The FIGURE shows a metallic base member 2, a top member or metallic cover 3 and an insulator 4 which unites the base member 2 and the top member 3. In this case, the insulating ring 4 is made from a thermoplastic material. One of the outside faces of the device 1, namely the base member 2, is in contact with a bottom current supply lead 5. Current supply lead 5 can also consist of a heat sink or cooling body. Base 2 is provided with a conical section or frustrum 14 which is seated in a conical recess 15 (FIG. 2) of current supply lead 5. Part of the outside surface of base 2, namely the peripheral or conical face of frustrum 14, has a contact interface with surface 16 of conical recess 15.

Enclosed within semiconductor device housing 1 is a semiconductor element 8 whose major surfaces 6 and 7 are substantially parallel and are joined by means of respective soft solder layers 12 and 11 to the base 2 and top contact electrode 9 respectively. The semiconductor element 8 comprises a body of semiconductor material having at least one PN junction disposed therein.

The top of contact electrode 9 is provided with a spherical segment 10 which presses against cover 3.

The interior contact pressure required to stabilize the solder layers for the semiconductor element and the outer contact pressure between the device housing 1 and the current supply lead 5 is achieved by means of a spring element which consists, for example, of two disc springs 18 and 19. These press, through the intermediary of a top current supply lead 17, on the cover 3, the arrangement being such that the springs press, via an insulating disc 21, against a cap 22 which is made, for example, out of steel, and which is attached to current supply lead 5 by means of tabs (claws) 23. Located between insulating disc 21 and the top of spring element 19 is a pressure plate 20 which serves to distribute the pressure uniformly over insulating disc 21. However, it is possible to achieve the contact pressure by any other arrangement.

The exterior surface of conical frustrum 14, and the corresponding countersurface 16 of current supply lead 5 are inclined at an angle which is greater than 0° and less than 45°, and preferably greater than 1° and less than 12°, with respect to a line normal to the bottom major surface 6 of semiconductor element 8.

In the present form of construction given by way of example, the angle is about 5°. In this case, with a surface area of about 10 mm2 for the semiconductor element, an exterior surface area of about 20 to 30 mm2 for the conical frustrum 14 and a force of 10 to 13 (deca Newtons) acting perpendicularly on the housing cover 3, a force of between 120 and 150 dN is obtained which acts perpendicular to the sloping external contact surface. As a result, a pressure of between 1 and 1.5 dN/mm2 is obtained for the semiconductor element and between 4 and 7 dN/mm2 for the external contact surface 16.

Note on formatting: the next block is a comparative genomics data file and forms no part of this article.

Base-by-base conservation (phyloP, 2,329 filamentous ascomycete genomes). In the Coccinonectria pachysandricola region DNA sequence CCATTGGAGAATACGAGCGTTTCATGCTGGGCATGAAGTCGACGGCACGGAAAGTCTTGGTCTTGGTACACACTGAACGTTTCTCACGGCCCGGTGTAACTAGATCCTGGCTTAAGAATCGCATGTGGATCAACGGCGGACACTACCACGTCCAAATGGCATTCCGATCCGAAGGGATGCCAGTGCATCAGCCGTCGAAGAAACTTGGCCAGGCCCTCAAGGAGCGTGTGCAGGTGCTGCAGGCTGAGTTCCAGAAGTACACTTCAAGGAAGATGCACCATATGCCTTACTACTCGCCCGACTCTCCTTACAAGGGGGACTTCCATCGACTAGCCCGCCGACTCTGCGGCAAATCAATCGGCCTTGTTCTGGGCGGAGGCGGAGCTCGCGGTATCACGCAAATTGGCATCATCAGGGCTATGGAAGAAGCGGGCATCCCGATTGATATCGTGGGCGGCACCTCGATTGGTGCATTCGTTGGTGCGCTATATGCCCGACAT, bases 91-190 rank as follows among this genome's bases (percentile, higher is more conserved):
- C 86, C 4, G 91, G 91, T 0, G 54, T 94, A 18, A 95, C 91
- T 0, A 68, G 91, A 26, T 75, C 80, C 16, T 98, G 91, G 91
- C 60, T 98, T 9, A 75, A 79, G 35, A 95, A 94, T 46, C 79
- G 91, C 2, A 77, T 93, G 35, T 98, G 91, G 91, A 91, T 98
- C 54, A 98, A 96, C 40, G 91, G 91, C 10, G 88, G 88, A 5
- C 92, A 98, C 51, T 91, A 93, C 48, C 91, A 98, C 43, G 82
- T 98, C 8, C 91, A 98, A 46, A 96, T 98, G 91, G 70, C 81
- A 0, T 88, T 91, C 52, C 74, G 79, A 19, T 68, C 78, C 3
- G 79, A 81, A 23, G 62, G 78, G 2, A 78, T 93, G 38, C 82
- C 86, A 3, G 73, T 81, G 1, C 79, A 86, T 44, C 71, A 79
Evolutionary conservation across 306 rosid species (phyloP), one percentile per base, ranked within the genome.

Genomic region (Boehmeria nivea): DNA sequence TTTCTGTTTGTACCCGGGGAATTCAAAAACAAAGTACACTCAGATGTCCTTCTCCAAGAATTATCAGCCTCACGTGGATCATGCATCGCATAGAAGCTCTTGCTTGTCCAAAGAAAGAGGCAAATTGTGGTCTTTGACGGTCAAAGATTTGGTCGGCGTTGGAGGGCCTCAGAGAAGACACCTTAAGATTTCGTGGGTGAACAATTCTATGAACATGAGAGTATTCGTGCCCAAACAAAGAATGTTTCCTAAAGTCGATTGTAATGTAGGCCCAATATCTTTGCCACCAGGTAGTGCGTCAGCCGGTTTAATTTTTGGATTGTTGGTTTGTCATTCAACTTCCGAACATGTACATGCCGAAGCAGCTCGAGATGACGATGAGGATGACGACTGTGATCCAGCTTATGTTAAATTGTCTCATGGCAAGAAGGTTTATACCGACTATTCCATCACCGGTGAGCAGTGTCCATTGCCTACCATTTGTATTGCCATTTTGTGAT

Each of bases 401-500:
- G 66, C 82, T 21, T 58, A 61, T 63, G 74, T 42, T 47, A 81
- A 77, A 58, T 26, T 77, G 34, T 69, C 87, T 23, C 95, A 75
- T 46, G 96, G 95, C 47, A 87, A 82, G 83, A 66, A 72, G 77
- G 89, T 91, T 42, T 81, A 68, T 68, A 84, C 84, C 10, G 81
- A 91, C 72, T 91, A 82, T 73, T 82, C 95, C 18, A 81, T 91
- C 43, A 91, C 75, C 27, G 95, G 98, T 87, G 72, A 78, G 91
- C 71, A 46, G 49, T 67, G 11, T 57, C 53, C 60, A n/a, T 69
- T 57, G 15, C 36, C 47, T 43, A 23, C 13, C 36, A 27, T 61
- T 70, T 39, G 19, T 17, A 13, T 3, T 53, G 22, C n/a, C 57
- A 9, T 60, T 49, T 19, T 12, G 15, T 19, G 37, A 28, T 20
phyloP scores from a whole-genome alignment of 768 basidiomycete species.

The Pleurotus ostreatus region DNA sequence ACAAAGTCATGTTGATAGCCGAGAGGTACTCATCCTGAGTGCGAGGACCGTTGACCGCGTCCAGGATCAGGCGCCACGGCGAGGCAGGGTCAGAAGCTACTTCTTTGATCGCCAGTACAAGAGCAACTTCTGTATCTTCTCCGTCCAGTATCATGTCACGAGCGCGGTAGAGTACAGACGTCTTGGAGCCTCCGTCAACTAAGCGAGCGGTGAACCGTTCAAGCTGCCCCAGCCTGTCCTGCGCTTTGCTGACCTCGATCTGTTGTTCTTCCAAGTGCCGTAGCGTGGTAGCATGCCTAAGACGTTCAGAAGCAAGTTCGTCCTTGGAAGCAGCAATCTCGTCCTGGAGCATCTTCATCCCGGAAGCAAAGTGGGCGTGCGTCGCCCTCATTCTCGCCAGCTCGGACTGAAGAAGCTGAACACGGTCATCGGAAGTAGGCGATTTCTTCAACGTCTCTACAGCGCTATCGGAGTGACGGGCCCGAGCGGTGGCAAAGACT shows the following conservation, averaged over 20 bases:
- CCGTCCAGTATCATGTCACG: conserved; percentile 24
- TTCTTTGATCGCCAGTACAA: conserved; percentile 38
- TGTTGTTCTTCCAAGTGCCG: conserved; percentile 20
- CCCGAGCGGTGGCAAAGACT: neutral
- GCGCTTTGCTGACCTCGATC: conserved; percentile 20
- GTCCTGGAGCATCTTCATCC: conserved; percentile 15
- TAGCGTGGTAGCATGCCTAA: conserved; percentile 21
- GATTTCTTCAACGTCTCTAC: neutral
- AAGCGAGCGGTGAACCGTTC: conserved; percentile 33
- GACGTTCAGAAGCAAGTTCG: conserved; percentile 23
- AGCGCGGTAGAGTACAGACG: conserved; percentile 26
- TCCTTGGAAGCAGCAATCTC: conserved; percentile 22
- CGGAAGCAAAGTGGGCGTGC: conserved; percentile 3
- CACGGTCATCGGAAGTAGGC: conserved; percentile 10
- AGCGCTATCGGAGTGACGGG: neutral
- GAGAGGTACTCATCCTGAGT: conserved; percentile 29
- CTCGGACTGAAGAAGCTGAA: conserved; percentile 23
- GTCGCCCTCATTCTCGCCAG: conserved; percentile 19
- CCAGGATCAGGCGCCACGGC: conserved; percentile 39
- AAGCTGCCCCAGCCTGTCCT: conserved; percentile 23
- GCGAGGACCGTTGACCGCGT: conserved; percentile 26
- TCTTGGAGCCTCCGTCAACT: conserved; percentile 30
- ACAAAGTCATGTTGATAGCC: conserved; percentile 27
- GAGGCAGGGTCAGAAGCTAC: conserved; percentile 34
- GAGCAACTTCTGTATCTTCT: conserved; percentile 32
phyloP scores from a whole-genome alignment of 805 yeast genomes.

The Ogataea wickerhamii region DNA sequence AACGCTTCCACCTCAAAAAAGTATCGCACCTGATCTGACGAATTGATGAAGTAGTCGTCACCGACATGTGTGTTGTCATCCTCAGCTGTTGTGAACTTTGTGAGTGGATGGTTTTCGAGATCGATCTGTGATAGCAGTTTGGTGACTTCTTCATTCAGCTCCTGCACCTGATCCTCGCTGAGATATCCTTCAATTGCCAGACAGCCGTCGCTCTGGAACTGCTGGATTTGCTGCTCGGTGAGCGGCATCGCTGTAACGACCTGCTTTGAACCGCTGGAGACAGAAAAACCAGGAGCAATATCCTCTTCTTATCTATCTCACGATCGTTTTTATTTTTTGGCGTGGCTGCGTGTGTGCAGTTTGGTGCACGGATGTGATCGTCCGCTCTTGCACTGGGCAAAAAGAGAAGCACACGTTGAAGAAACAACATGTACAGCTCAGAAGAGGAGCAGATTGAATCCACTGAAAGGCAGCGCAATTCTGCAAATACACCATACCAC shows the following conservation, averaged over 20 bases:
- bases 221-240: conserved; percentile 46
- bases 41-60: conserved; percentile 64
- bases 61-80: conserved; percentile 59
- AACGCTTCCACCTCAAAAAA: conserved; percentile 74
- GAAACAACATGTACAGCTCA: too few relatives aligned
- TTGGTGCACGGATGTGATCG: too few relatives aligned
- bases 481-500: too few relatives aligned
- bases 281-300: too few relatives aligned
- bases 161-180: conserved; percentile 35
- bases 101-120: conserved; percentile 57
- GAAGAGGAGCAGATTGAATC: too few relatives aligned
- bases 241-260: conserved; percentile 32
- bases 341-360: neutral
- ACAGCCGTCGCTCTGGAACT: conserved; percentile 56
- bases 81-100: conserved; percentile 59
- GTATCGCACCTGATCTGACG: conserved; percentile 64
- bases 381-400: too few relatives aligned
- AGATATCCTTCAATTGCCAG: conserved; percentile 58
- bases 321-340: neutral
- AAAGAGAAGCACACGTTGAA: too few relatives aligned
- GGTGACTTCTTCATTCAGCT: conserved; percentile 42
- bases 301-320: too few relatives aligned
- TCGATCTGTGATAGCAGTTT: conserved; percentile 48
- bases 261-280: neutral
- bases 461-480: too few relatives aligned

This is made evident from the resolution of the forces into its components as shown in FIG. 2. As may be seen, the force acting on the semiconductor element does not exceed the force which would damage the semiconductor element and the solder layer while, on the other hand, on the outer contact between face 16 of current supply lead 5 and the conical frustrum 14, the pressure available is sufficient to break down oxide films.

The constructional example shown in FIG. 3 differs from the previous example in that the base 25 of the device housing is provided with a conical recess 26 which is seated the conical frustrum 27 associated with current supply lead 24. This frustrum is force-fitted by means of shank 28 in a hole in current supply lead 24. Current supply lead 24 can also be provided with corresponding stamped-out projection in lieu of the conical frustrum 27.

In the form of construction shown in FIG. 4, the lower side of base 31 of the device housing is provided with a ring-shaped bulge (or beading) 33 whose flanks form the contact faces. Ring-shaped bulge 33 seats in a corresponding ring-shaped groove 32 in a current supply lead 30, the flanks of the ring-shaped groove forming mating surfaces for the flanks of the ring-shaped bulge. The angle shown corresponds to twice the value of the slope of the outer faces with respect to the normals to the major surfaces of the semiconductor element.

Another form of construction shown in FIG. 5 shows a housing base 35 whose outside surface is itself made in the form of a conical frustrum which seats in a conical recess in a current supply lead 34. In this case, the semiconductor element is indicated schematically by 36.

With the arrangement in accordance with the invention, the external contact pressure is retained as long as the spring element presses the device housing against the current supply lead. A distortion which would be caused by flow (creep) of the housing material, which cannot be neglected in the case of copper, thus has no effect on the electrical and thermal transmission resistance.